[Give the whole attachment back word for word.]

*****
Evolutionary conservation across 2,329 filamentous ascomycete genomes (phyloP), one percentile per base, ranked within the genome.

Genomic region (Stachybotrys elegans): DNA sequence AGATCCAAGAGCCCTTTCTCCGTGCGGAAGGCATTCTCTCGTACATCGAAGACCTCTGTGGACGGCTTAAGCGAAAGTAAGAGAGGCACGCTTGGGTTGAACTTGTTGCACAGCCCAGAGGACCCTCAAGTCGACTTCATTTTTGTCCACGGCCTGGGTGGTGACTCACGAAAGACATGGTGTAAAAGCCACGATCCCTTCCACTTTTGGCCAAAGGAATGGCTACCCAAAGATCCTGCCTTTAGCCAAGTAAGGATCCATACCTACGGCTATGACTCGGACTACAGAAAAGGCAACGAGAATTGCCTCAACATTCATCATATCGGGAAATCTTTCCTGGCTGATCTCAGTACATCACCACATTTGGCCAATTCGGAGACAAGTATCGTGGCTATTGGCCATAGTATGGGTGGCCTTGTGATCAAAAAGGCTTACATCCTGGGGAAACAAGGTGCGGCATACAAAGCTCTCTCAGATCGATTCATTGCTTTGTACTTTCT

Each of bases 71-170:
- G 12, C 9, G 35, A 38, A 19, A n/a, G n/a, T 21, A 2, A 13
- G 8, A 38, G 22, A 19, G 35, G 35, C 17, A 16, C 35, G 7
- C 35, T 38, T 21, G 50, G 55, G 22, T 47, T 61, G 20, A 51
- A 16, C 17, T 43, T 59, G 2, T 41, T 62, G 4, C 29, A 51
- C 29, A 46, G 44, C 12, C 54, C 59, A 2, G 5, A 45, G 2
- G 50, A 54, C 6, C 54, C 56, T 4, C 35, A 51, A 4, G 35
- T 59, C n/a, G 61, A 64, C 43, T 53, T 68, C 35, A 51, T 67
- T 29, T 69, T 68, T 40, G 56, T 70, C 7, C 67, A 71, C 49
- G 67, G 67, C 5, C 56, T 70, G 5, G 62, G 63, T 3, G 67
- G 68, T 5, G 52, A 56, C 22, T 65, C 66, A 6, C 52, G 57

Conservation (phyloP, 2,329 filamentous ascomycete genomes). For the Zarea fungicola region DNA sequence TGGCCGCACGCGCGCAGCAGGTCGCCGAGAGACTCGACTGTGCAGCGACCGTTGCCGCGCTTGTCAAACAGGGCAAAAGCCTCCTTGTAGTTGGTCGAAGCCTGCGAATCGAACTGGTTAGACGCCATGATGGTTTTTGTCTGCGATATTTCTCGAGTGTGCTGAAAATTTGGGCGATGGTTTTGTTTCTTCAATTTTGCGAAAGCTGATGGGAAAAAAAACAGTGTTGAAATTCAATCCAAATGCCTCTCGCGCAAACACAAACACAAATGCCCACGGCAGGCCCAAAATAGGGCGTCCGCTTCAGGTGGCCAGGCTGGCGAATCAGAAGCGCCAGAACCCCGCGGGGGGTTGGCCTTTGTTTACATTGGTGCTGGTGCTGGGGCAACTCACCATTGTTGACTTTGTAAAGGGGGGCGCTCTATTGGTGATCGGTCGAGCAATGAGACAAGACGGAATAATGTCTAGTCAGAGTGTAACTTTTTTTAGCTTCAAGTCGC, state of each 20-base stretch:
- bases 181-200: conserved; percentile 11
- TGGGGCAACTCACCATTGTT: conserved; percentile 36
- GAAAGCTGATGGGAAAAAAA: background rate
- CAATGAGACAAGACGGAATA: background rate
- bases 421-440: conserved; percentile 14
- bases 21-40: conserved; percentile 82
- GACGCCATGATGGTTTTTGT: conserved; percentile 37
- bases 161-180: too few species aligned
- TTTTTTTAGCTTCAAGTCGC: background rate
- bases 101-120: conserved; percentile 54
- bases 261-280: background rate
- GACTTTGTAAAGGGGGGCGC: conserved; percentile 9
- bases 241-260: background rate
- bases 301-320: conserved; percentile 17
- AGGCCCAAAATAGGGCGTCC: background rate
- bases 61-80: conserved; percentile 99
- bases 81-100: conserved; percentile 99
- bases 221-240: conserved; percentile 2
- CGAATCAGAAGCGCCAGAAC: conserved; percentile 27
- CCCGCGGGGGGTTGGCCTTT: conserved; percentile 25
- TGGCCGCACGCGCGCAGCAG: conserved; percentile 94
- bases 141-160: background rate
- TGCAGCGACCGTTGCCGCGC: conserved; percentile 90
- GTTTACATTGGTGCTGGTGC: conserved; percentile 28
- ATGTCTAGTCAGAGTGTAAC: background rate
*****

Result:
Evolutionary conservation across 2,329 filamentous ascomycete genomes (phyloP), one percentile per base, ranked within the genome.

Genomic region (Stachybotrys elegans): DNA sequence AGATCCAAGAGCCCTTTCTCCGTGCGGAAGGCATTCTCTCGTACATCGAAGACCTCTGTGGACGGCTTAAGCGAAAGTAAGAGAGGCACGCTTGGGTTGAACTTGTTGCACAGCCCAGAGGACCCTCAAGTCGACTTCATTTTTGTCCACGGCCTGGGTGGTGACTCACGAAAGACATGGTGTAAAAGCCACGATCCCTTCCACTTTTGGCCAAAGGAATGGCTACCCAAAGATCCTGCCTTTAGCCAAGTAAGGATCCATACCTACGGCTATGACTCGGACTACAGAAAAGGCAACGAGAATTGCCTCAACATTCATCATATCGGGAAATCTTTCCTGGCTGATCTCAGTACATCACCACATTTGGCCAATTCGGAGACAAGTATCGTGGCTATTGGCCATAGTATGGGTGGCCTTGTGATCAAAAAGGCTTACATCCTGGGGAAACAAGGTGCGGCATACAAAGCTCTCTCAGATCGATTCATTGCTTTGTACTTTCT

Each of bases 71-170:
- G 12, C 9, G 35, A 38, A 19, A n/a, G n/a, T 21, A 2, A 13
- G 8, A 38, G 22, A 19, G 35, G 35, C 17, A 16, C 35, G 7
- C 35, T 38, T 21, G 50, G 55, G 22, T 47, T 61, G 20, A 51
- A 16, C 17, T 43, T 59, G 2, T 41, T 62, G 4, C 29, A 51
- C 29, A 46, G 44, C 12, C 54, C 59, A 2, G 5, A 45, G 2
- G 50, A 54, C 6, C 54, C 56, T 4, C 35, A 51, A 4, G 35
- T 59, C n/a, G 61, A 64, C 43, T 53, T 68, C 35, A 51, T 67
- T 29, T 69, T 68, T 40, G 56, T 70, C 7, C 67, A 71, C 49
- G 67, G 67, C 5, C 56, T 70, G 5, G 62, G 63, T 3, G 67
- G 68, T 5, G 52, A 56, C 22, T 65, C 66, A 6, C 52, G 57

Conservation (phyloP, 2,329 filamentous ascomycete genomes). For the Zarea fungicola region DNA sequence TGGCCGCACGCGCGCAGCAGGTCGCCGAGAGACTCGACTGTGCAGCGACCGTTGCCGCGCTTGTCAAACAGGGCAAAAGCCTCCTTGTAGTTGGTCGAAGCCTGCGAATCGAACTGGTTAGACGCCATGATGGTTTTTGTCTGCGATATTTCTCGAGTGTGCTGAAAATTTGGGCGATGGTTTTGTTTCTTCAATTTTGCGAAAGCTGATGGGAAAAAAAACAGTGTTGAAATTCAATCCAAATGCCTCTCGCGCAAACACAAACACAAATGCCCACGGCAGGCCCAAAATAGGGCGTCCGCTTCAGGTGGCCAGGCTGGCGAATCAGAAGCGCCAGAACCCCGCGGGGGGTTGGCCTTTGTTTACATTGGTGCTGGTGCTGGGGCAACTCACCATTGTTGACTTTGTAAAGGGGGGCGCTCTATTGGTGATCGGTCGAGCAATGAGACAAGACGGAATAATGTCTAGTCAGAGTGTAACTTTTTTTAGCTTCAAGTCGC, state of each 20-base stretch:
- bases 181-200: conserved; percentile 11
- TGGGGCAACTCACCATTGTT: conserved; percentile 36
- GAAAGCTGATGGGAAAAAAA: background rate
- CAATGAGACAAGACGGAATA: background rate
- bases 421-440: conserved; percentile 14
- bases 21-40: conserved; percentile 82
- GACGCCATGATGGTTTTTGT: conserved; percentile 37
- bases 161-180: too few species aligned
- TTTTTTTAGCTTCAAGTCGC: background rate
- bases 101-120: conserved; percentile 54
- bases 261-280: background rate
- GACTTTGTAAAGGGGGGCGC: conserved; percentile 9
- bases 241-260: background rate
- bases 301-320: conserved; percentile 17
- AGGCCCAAAATAGGGCGTCC: background rate
- bases 61-80: conserved; percentile 99
- bases 81-100: conserved; percentile 99
- bases 221-240: conserved; percentile 2
- CGAATCAGAAGCGCCAGAAC: conserved; percentile 27
- CCCGCGGGGGGTTGGCCTTT: conserved; percentile 25
- TGGCCGCACGCGCGCAGCAG: conserved; percentile 94
- bases 141-160: background rate
- TGCAGCGACCGTTGCCGCGC: conserved; percentile 90
- GTTTACATTGGTGCTGGTGC: conserved; percentile 28
- ATGTCTAGTCAGAGTGTAAC: background rate